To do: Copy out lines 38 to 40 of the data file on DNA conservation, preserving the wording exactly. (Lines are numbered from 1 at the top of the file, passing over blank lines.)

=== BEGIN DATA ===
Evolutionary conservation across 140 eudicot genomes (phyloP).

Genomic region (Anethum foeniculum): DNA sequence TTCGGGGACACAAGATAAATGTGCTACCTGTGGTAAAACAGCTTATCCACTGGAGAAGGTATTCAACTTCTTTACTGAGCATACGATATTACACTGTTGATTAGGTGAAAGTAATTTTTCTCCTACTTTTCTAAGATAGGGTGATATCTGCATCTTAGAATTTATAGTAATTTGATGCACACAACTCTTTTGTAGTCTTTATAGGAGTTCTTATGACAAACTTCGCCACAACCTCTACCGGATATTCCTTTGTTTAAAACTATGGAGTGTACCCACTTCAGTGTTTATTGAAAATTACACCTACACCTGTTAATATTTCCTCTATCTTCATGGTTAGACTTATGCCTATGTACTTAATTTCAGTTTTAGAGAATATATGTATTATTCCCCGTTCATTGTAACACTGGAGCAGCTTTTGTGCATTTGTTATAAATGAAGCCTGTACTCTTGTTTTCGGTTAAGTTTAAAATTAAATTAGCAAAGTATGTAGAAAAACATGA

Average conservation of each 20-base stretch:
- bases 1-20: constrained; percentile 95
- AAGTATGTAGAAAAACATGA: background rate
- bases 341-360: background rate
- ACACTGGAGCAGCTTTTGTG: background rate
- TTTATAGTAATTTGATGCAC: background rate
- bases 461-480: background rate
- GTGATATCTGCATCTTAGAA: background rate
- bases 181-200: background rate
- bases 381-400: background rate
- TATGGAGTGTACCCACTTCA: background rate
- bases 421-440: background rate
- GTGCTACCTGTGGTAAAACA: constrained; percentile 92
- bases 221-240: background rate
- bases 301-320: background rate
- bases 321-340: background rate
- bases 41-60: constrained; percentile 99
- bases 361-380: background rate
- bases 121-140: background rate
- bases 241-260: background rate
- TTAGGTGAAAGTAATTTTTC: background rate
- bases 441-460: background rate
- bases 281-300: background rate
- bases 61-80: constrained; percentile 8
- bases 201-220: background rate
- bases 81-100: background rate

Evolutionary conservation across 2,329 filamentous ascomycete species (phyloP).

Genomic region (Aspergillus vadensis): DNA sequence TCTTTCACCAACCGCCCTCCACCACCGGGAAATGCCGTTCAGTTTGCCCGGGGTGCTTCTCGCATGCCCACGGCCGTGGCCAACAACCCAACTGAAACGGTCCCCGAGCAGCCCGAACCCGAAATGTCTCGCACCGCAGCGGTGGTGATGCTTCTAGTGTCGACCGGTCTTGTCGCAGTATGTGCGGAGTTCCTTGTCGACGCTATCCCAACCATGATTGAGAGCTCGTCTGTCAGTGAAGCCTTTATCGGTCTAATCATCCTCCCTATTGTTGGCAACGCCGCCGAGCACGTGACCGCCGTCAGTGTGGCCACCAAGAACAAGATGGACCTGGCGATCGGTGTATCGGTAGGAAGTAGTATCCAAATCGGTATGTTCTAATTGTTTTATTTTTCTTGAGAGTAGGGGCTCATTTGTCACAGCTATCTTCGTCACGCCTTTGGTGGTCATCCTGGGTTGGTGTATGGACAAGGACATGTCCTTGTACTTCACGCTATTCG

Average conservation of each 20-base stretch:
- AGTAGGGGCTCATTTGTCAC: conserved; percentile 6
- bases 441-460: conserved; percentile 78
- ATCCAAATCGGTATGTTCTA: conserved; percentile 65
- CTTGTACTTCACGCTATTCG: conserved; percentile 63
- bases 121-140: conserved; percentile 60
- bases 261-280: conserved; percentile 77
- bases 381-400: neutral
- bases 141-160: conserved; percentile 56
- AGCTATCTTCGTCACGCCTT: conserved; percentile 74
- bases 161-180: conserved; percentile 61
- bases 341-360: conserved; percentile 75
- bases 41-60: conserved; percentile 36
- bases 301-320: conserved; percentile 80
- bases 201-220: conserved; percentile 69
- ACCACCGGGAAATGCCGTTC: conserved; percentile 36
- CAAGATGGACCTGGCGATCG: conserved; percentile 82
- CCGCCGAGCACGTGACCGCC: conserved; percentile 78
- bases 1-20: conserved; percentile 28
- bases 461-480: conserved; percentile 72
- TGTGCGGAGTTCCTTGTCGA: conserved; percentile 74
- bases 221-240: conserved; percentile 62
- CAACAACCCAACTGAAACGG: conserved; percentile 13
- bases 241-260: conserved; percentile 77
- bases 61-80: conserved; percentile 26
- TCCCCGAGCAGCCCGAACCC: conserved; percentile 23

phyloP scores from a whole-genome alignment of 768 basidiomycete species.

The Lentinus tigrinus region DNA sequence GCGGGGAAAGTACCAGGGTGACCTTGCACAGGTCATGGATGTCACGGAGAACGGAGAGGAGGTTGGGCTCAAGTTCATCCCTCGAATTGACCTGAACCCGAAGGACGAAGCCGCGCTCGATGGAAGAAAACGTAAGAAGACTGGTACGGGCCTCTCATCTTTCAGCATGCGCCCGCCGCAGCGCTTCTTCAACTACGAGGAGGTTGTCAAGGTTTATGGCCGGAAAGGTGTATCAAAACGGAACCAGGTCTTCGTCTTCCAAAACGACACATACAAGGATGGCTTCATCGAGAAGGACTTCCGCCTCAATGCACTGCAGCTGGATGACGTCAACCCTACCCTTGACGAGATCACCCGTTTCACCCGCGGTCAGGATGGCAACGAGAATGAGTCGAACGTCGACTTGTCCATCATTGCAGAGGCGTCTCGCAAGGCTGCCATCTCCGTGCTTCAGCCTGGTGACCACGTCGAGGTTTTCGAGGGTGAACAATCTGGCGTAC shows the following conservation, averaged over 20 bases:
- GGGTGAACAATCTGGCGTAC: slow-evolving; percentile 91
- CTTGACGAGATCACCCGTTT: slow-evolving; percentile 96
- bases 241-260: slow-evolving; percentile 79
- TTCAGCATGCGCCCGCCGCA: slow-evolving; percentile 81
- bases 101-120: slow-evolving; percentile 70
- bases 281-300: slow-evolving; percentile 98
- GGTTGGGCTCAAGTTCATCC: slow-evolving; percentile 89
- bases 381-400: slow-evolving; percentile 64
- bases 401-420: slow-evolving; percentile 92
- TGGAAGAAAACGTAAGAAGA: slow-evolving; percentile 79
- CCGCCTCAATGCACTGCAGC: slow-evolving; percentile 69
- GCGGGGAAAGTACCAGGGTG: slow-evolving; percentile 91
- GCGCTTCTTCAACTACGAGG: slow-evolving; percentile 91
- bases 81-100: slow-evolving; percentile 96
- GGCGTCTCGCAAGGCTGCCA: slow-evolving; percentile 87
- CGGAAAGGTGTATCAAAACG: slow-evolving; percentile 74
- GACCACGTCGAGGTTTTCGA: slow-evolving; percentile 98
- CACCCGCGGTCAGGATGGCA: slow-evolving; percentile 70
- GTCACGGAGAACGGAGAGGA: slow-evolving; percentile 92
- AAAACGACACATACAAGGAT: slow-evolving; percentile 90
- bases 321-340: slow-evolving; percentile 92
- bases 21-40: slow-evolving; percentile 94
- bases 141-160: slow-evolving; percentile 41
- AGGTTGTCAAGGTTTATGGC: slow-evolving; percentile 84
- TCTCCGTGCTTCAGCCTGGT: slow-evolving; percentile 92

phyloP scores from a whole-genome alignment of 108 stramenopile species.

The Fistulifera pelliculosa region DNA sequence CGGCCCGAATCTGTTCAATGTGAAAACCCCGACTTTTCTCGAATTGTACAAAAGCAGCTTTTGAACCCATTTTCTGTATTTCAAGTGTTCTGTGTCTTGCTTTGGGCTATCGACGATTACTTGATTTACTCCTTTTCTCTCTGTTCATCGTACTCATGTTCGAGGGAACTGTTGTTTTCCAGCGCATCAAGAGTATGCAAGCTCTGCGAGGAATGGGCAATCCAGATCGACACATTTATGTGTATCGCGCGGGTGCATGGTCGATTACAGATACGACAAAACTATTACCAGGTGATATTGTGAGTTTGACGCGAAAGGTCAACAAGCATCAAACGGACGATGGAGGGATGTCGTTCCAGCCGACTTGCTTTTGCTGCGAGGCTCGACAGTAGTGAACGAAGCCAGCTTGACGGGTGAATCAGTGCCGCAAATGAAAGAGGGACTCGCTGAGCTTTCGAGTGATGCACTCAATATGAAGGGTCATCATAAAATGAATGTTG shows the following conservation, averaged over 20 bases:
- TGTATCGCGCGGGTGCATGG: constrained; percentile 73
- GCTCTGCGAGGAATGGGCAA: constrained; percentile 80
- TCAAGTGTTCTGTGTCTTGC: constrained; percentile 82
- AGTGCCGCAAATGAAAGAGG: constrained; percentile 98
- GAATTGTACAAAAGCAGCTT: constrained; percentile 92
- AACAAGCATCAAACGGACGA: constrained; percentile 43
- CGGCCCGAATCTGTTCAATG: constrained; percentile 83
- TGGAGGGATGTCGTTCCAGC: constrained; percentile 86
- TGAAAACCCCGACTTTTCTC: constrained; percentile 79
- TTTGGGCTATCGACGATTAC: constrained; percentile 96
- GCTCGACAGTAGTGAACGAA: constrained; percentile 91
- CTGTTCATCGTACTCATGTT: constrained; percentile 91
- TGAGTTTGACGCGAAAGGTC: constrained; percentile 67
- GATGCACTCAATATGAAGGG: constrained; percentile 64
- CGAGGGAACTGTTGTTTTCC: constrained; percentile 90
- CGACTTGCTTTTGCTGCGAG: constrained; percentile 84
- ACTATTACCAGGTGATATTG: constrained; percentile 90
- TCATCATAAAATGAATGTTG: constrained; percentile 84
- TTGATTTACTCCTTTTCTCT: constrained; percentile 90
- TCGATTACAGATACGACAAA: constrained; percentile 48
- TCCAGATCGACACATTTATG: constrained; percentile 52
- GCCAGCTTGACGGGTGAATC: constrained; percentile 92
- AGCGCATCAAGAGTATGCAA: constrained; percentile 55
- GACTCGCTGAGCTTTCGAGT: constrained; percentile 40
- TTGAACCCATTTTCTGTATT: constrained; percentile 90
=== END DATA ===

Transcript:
- bases 381-400: neutral
- bases 141-160: conserved; percentile 56
- AGCTATCTTCGTCACGCCTT: conserved; percentile 74